Karen Dueck's art is not what you'd call ordinary. She has only been
working at her craft for a year, and already her pieces are attracting some
attention. She works out of her home and at her studio at 123 Woolwich
Street, and is represented by Harbinger Gallery in Waterloo. "I've been
there since Christmas. They have been very encouraging about my work, and
are always saying 'we need more stuff.' My problem right now is with
production, not with selling."

Karen makes art objects and jewellery out of handmade fabric. The
materials for her art work come mostly from recycled materials. She buys
old items of clothing from thrift shops and cuts them up into the much
smaller pieces that she needs. Even though these pieces come from the 49
cent table, "sometimes I can't stand cutting them apart", she tells me.
Her studio is full of things that she uses for her art. A whole wallboard
of necklaces, bowls of old earrings, boxes of ribbon. One ribbon in
particular catches my eye, embroidered Inuit sleds and dogs on a white
background. She picked that up in the Arctic when she was living there.
"The Inuit use it to finish their parkas", she tells me. "People know I
look for glitzy things, and they bring me what they find; things they see
in a store that they know I'll like, or things they have lying around that
they'll never use and are too pretty to throw out." The box of crayons are
intriguing. She sometimes uses shavings from the crayons to make her
fabric. When she irons the fabric, as she always does when she finishes a
piece, the shavings melt to become part of the fabric.

Karen got started making fabrics when she took a fabric workshop at the
Embroiderers Guild where she is a member. "I've always been interested in
textiles; I've always had a fascination with beads. I've been collecting
bits of things for years, and then all of a sudden, in this workshop, it
all came together." She shows me the piece that started it all: a night
sky on a flimsier version of the fabric she now makes. It is surrounded by
clouds, the byproduct of a synthetic fabric that is used to make slippers.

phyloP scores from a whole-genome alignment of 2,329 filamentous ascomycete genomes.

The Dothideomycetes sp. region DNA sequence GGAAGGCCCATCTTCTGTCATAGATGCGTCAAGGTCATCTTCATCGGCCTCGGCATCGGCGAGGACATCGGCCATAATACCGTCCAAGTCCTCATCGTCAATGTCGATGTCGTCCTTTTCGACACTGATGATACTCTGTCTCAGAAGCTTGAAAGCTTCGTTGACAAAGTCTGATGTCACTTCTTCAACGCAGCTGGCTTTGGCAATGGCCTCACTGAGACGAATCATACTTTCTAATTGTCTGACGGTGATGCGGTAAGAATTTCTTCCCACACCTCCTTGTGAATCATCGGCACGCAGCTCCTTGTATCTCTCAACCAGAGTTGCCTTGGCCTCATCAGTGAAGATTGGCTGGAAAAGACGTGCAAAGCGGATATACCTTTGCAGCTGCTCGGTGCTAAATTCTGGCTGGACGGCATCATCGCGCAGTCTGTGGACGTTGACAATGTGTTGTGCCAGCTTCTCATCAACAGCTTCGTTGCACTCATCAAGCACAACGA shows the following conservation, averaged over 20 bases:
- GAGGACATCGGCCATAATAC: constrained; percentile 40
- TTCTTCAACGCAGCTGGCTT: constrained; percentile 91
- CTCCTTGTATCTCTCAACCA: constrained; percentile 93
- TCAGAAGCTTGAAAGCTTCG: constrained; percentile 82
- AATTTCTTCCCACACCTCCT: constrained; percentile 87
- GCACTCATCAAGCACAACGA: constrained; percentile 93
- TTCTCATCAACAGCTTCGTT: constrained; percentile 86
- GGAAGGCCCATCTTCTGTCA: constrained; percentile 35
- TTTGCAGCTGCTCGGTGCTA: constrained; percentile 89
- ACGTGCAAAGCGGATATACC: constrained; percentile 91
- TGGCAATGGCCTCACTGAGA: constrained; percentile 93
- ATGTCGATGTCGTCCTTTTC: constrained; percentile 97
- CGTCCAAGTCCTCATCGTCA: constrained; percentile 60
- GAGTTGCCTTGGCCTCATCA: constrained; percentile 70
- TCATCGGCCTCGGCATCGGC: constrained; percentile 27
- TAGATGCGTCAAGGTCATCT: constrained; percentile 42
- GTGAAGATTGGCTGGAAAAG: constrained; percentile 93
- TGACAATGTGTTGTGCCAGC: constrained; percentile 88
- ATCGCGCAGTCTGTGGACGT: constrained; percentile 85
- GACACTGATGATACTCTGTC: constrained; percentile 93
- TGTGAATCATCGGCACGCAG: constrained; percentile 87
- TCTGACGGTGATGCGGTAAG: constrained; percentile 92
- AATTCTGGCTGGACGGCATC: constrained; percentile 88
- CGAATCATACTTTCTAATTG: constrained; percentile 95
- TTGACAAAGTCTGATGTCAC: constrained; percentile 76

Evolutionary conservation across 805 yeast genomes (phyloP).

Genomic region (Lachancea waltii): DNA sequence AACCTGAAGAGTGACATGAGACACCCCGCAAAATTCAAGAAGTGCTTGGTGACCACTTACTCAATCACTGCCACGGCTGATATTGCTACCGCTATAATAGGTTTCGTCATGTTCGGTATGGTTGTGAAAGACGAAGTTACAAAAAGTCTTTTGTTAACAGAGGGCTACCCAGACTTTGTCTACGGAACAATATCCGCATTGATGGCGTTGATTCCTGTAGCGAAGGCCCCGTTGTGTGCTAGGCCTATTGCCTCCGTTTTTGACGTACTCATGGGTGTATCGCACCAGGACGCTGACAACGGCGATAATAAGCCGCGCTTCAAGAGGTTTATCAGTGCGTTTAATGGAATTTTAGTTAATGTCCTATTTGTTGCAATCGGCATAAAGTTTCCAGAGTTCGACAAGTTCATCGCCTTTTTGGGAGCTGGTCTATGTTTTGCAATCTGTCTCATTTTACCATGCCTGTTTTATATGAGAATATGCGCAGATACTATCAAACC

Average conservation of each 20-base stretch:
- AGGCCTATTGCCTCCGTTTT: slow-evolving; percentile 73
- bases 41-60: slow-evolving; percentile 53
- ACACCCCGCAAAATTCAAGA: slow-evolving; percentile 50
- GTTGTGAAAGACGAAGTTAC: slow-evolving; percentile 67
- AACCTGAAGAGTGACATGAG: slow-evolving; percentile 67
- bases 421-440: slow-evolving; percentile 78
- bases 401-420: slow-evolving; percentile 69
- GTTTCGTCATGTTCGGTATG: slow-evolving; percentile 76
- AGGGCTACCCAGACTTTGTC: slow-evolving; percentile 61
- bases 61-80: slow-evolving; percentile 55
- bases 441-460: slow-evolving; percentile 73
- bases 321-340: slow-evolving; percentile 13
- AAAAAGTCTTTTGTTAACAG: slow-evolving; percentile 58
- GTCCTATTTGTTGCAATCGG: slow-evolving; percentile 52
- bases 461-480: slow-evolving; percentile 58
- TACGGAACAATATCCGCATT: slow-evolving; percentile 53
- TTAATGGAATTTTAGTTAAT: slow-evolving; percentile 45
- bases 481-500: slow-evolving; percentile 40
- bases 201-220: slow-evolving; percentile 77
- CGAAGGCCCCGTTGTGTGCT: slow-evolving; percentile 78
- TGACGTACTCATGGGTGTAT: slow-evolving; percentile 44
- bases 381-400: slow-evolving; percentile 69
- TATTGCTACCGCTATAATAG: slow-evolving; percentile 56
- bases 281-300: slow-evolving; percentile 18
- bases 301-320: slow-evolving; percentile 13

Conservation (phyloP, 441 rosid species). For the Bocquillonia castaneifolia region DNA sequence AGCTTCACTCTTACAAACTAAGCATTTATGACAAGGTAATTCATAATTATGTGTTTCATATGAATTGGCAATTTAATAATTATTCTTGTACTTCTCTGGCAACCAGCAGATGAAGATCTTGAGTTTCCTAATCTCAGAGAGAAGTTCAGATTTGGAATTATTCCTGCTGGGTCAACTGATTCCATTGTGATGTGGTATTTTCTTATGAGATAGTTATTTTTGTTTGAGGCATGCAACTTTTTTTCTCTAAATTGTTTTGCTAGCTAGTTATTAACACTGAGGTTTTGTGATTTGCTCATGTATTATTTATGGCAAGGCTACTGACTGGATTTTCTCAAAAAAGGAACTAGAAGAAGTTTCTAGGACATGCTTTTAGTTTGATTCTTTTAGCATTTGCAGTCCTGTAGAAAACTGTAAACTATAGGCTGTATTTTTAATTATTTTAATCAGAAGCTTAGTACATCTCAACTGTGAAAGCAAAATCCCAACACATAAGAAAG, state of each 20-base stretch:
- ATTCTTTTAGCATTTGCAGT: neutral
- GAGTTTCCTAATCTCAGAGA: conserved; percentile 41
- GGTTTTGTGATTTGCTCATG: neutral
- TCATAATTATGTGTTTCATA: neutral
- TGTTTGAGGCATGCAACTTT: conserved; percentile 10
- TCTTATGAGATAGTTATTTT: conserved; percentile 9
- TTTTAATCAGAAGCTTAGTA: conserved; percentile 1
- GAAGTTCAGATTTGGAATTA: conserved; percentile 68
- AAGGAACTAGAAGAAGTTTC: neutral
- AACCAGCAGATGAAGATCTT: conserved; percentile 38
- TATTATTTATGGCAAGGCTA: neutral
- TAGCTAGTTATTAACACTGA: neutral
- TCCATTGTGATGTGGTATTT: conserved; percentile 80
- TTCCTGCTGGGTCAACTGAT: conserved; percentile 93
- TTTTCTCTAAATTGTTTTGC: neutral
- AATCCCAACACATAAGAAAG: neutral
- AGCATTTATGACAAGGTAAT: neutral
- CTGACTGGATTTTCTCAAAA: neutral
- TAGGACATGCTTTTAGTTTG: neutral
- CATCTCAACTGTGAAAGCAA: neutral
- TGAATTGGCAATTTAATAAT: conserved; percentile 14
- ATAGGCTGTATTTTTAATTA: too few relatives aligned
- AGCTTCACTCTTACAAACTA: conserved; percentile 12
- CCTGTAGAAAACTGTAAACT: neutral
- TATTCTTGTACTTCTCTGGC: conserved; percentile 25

The clouds are covered with netting. "It's the layering of all the pieces
of fabric and glitzy stuff that continues in my current work", she tells me.

Before doing anything concrete, Karen comes up with a colour idea. This is
where she begins. Then she takes a sheet of water-soluble plastic that is
cut from a medical laundry bag, puts all the fabric and "glitzy stuff" on,
uses a machine to stitch it all in place, and then puts another piece of
plastic over top. When she washes it, the plastic dissolves into the
fabric and gives it a metallic sheen.

"I believe you can get your inspiration from a lot of different places,
from whatever is around you. A lot of my inspiration comes from living in
many different places, places where people live in such poverty, and are
creating such beautiful things." Karen's inspiration for being so
resourceful comes to her from her parents and grandparents. "I grew up
watching the way they'd use things, coming through the depression and
everything. I use a lot of recycled stuff, but I'll also spend money at a
thrift shop. I get a lot of my thread from thrift shops, but then I also
keep all the small pieces that are left when I'm stitching on the machine.
I don't waste anything."

She shows me a photo of a tapestry she has just finished. It is
extraordinary, what she has done using little more than her handmade fabric
and her sewing machine. It is an ocean scene with fish, octopus,and sea
urchins, all made from fabric, recycled wire, and beads. It is hanging in
the Guelph Public Library right now, where artists are promoting the Guelph
Studio Tour by displaying their art. Starting in early October, there will
also be a display of each of the artist's work at The Bookshelf. Based on
the ocean tapestry, I wouldn't be surprised if Karen commands a lot of
attention, both on the Guelph Studio Tour and beyond.

Christime Stodart, September, 1998